Ca-ncer is one of the worst things, especially in children. Jonathan and Shelby thought that their 2-year-old daughter, Sophie was suffering from allergies. She was finding it hard to breathe and her doctor thought it might be asthma.
Unfortunately, it soon going to be evident that it was much worse! The little girl, Sophie, had to do an allergy test a few days later, but she didn’t get to take that test.
One night, she stopped breathing. It’s a worst-case scenario for all parents. Her parents ran to call an ambulance and within minutes they were on their way to the hospital.
At that moment, doctors finally confirmed that Sophie was suffering from a much worse problem than just asthma or allergies. She had developed ca-ncer, a T-cell lymphoma. Sophie has since then spent many months in hospital having chemotherapy, even though fi-ghting it hard the ca-ncer spread.
The treatment affected her ability to speak, walk, use her hands to eat, her tiny body is going through the preparations for a stem cell operation.
Shelby is constantly watching her daughter and is always by her side.
So many times Shelby forgets to take care of herself, it’s just the only thought she has, to get Sophie better!
Jonathan and Shelby have created a Facebook page to record Sophie’s f-ight against the disease. They want their friends and family alike to have an easy method to see updates on how Sophie is getting along. The page is called Sophie The Brave.
It’s not just family that follows the page, there are over 50,000 people following Sophie’s f-ight.
There is one post on the page that has especially been welcomed. Moms with sick children will also relate, very likely, to what Shelby’s said.
“I see you.
I sit on this couch all day long and, I see you. You try so hard to be unnoticed by me and my child. I see your face drop a little when she sees you and cries. You try so many ways to ease her fears and win her over. I see you hesitate to stick her or pull bandaids off. You say ‘No owies’ and ‘I’m sorry’ more times in one day than most people say ‘thank you’..”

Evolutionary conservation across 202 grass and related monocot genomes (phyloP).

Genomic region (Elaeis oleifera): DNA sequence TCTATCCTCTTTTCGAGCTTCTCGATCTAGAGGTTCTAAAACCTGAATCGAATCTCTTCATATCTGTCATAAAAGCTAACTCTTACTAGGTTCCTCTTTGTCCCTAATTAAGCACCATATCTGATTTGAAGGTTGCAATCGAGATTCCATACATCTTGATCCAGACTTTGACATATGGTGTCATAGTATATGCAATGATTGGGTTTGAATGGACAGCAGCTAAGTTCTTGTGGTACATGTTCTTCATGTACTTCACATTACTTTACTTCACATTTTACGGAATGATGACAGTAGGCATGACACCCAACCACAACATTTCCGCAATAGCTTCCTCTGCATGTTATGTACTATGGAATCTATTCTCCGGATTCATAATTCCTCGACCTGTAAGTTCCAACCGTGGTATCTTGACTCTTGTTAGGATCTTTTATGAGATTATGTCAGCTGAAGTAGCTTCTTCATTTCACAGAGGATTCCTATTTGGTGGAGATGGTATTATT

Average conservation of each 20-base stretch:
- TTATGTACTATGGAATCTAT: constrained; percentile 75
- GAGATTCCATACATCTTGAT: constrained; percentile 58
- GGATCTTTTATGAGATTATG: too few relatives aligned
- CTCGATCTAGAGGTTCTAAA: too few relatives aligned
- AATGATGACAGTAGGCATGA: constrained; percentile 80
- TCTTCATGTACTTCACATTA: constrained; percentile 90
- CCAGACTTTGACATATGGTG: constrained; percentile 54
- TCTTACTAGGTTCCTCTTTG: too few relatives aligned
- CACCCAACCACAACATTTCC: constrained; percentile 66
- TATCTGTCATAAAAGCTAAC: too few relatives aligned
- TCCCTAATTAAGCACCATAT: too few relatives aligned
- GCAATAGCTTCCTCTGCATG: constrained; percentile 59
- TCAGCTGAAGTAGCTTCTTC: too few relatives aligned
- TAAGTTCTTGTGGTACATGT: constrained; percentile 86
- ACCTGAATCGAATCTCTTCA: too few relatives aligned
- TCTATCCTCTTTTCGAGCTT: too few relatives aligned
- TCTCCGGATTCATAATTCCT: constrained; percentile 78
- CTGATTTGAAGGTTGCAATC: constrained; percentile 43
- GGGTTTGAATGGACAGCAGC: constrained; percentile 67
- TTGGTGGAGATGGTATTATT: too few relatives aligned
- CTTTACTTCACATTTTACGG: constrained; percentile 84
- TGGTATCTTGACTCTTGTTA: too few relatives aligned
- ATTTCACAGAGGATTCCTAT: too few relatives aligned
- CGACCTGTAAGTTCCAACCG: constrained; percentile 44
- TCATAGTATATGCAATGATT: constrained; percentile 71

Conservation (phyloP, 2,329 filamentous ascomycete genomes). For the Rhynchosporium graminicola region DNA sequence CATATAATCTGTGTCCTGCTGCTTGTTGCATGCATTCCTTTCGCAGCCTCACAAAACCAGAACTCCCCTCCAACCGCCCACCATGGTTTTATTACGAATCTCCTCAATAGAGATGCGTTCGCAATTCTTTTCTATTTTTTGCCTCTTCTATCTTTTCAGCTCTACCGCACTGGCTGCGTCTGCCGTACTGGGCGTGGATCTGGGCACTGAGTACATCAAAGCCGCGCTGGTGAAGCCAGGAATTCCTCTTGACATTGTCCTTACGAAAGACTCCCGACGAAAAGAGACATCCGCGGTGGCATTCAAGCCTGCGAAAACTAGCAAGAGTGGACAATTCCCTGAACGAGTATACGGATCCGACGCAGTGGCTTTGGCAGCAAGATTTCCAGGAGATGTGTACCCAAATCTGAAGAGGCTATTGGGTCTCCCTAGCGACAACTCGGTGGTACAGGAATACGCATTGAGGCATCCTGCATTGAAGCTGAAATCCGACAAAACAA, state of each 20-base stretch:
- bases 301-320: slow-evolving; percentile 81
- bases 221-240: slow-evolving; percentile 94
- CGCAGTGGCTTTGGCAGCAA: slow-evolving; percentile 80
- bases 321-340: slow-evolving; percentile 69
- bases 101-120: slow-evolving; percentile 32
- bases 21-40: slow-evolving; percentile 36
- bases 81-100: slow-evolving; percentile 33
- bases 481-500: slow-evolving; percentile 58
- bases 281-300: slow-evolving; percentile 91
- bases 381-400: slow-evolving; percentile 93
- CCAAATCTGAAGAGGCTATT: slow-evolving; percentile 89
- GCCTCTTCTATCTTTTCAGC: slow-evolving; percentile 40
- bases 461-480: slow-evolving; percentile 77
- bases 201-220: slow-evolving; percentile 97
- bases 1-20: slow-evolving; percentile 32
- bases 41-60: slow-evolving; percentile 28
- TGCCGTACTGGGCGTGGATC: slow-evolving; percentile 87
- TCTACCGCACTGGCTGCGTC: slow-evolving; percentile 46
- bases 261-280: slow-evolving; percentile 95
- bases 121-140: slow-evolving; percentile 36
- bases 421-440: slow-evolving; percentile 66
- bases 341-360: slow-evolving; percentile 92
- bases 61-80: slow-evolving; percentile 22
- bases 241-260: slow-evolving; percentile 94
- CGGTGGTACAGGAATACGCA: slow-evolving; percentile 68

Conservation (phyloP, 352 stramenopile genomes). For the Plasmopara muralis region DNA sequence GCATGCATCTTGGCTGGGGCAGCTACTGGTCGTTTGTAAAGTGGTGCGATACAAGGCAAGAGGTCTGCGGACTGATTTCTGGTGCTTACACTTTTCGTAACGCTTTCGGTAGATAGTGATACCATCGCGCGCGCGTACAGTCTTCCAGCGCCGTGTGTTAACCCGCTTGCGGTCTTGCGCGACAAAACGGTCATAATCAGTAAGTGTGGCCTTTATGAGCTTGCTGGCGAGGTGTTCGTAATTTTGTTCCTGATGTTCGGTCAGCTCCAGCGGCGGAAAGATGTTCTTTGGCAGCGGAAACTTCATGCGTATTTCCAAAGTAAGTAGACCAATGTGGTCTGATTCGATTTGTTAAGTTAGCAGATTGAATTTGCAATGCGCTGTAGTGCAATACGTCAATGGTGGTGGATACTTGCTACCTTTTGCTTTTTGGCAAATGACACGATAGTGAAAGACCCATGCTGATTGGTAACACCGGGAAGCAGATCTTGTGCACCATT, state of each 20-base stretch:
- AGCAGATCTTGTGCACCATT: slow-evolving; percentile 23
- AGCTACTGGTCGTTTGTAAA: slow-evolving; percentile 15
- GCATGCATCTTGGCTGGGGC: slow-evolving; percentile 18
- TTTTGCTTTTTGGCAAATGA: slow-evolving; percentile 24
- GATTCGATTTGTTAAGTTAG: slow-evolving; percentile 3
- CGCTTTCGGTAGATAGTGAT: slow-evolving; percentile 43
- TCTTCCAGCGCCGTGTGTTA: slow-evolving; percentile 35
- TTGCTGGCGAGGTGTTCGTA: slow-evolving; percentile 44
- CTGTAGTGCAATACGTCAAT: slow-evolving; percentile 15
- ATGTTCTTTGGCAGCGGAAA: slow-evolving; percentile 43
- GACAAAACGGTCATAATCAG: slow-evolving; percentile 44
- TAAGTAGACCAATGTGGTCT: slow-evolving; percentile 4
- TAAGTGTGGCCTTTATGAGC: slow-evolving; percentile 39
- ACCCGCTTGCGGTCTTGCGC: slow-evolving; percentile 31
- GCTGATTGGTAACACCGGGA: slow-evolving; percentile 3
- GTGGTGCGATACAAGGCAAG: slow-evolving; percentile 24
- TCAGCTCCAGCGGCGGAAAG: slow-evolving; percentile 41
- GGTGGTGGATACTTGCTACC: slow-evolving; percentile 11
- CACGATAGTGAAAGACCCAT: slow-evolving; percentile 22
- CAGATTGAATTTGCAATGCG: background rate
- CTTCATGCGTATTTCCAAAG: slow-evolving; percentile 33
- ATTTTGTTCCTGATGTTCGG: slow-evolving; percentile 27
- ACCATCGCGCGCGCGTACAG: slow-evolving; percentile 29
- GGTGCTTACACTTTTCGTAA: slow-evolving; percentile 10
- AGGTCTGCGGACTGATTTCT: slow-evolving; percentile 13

I see all of those rubber bracelets on your arms and wrapped around your stethoscope, each one for a child that you’ve cared for and loved.
I see you st-roke her little bald head and tuck her covers around her tightly. I see you holding the crying mom that got bad news.I see you trying to chart on the computer while holding the baby whose mom can’t-or won’t be at the hospital with her.
You put aside what’s happening in your life for 12 hours straight to care for very sick and something’s d-ying children. You go into each room with a smile no matter what’s happening in there. You see Sophie’s name on the schedule and come to check on us even when she isn’t your patient. You call the doctor, bl-ood bank, and pharmacy as many times as necessary to get my child what she needs in a timely manner. You check on me as often as you check on her. You sit and listen to me ramble for 10 minutes even though your phone is buzzing and your to-do list is a mile long.”
I see you.
We all see you. No amount of snack baskets or cards can fully express how appreciated you are. You are Jesus to us every single day. Our children wouldn’t get what they need without you. Moms like me wouldn’t feel sane or heard without you. You save our babies and we couldn’t do this without you.”
Shelby’s heartfelt message touched not only the nurses she wrote the post for, but also other parents who had similar experiences and also saw that the nurses are the backbone of the pediatric unit.
These nurses jobs are unimaginably difficult as they live through the worst times of any parent’s life, over and over again, every day. Sadly, Sophie never had the chance to grow old and say “thank you” to all the nurses who f-ought to keep her alive.
Her tiny body just couldn’t handle all the treatments and ag-gressive ca-ncer.
She again relapsed on December 22, 2017, and the family decided to withdraw treatment. Sophie was done.
Parents Shelby and Jonathan got 13 days of cuddling, reading, singing, watching movies, and loving until Sophie pas-sed away in their arms on January 4, 2018.
”My goal through this entire process has been to be transparent and honest and shine the light on what really goes on during a battle against ca-ncer.
I haven’t sugarcoated the bad days but, I’ve also been able to show the great work the Lord has done throughout this. I hope to continue to do that as we continue on without her”, says Shelby.
Sophie’s story is such a reminder to use all your days as if they were the last. To love like there is no tomorrow. Her story also shows that the amazing nurses and other hospital staff deserve to be recognized.
As healers, helpers, playmates, storytellers, counselors, and comforters, they touch countless lives, caring not only for their pint-sized patients but looking out for their entire family as well.
Willingly, they go into a battle most of us pray to avoid.
And, they do it day after day for one family after another.
This Story Was Originally Published On “wakeupyourmind.net”.